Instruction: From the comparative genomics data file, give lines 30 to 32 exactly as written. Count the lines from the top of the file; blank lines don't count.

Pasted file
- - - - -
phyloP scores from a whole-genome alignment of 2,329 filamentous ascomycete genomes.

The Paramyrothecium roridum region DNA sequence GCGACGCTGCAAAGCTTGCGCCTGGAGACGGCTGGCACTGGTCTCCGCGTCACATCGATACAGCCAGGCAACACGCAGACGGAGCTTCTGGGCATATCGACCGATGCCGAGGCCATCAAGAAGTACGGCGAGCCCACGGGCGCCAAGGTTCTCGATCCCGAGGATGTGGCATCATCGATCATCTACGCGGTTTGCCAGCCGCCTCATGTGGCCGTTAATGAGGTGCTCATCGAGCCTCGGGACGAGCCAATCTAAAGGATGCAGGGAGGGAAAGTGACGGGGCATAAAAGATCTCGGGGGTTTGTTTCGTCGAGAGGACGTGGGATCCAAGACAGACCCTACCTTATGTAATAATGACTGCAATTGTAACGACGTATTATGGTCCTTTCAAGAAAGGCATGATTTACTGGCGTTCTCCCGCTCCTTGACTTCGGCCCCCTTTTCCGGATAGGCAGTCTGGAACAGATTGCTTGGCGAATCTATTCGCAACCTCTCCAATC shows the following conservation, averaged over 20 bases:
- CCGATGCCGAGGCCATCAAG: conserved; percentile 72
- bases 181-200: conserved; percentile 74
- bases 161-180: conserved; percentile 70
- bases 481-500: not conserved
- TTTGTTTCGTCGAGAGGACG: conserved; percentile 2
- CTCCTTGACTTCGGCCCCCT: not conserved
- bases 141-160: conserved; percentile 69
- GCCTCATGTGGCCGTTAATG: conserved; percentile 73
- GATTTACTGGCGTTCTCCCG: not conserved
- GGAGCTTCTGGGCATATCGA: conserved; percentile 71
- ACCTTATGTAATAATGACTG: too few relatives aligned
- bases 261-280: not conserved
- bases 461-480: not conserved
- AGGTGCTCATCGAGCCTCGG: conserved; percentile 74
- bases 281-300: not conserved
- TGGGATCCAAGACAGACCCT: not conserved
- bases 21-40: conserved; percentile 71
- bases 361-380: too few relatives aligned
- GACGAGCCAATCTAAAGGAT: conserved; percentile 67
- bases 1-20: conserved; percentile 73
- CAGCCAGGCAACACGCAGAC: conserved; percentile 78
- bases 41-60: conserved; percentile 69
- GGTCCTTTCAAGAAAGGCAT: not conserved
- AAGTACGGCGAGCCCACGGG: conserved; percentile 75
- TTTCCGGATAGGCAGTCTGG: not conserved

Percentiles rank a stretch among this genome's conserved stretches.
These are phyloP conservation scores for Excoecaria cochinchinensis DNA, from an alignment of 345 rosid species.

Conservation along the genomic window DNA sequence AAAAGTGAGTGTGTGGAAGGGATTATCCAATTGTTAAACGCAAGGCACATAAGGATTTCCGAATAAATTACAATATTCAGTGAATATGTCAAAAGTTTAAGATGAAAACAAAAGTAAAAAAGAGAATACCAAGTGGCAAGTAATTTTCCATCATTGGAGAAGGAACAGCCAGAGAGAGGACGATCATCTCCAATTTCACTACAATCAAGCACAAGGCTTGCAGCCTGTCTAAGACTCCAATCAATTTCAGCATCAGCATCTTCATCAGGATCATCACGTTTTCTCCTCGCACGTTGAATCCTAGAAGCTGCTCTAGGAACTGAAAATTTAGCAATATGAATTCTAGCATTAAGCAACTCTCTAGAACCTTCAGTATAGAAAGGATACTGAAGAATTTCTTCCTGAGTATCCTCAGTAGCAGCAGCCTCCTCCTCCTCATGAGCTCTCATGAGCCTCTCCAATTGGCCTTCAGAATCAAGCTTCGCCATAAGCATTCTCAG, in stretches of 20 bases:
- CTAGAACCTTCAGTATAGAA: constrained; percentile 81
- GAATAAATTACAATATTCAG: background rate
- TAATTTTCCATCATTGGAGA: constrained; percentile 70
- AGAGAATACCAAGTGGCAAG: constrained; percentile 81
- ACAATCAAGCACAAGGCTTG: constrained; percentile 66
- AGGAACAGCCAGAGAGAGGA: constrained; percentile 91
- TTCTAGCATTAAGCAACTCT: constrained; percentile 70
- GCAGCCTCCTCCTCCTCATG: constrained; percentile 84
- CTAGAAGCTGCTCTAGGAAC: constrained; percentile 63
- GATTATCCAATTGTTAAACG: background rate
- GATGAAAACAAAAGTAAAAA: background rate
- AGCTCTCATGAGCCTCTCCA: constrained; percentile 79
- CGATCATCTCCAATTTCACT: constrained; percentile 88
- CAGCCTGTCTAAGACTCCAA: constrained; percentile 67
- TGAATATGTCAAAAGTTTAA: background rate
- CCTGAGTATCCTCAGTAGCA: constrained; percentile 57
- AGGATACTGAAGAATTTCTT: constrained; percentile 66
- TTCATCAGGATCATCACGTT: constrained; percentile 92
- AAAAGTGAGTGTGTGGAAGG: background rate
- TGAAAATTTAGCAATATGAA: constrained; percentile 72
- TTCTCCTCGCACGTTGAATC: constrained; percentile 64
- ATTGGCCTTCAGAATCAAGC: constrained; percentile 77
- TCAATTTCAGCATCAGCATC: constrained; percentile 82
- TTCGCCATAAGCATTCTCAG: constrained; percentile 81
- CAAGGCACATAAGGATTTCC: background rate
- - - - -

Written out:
Conservation along the genomic window DNA sequence AAAAGTGAGTGTGTGGAAGGGATTATCCAATTGTTAAACGCAAGGCACATAAGGATTTCCGAATAAATTACAATATTCAGTGAATATGTCAAAAGTTTAAGATGAAAACAAAAGTAAAAAAGAGAATACCAAGTGGCAAGTAATTTTCCATCATTGGAGAAGGAACAGCCAGAGAGAGGACGATCATCTCCAATTTCACTACAATCAAGCACAAGGCTTGCAGCCTGTCTAAGACTCCAATCAATTTCAGCATCAGCATCTTCATCAGGATCATCACGTTTTCTCCTCGCACGTTGAATCCTAGAAGCTGCTCTAGGAACTGAAAATTTAGCAATATGAATTCTAGCATTAAGCAACTCTCTAGAACCTTCAGTATAGAAAGGATACTGAAGAATTTCTTCCTGAGTATCCTCAGTAGCAGCAGCCTCCTCCTCCTCATGAGCTCTCATGAGCCTCTCCAATTGGCCTTCAGAATCAAGCTTCGCCATAAGCATTCTCAG, in stretches of 20 bases:
- CTAGAACCTTCAGTATAGAA: constrained; percentile 81
- GAATAAATTACAATATTCAG: background rate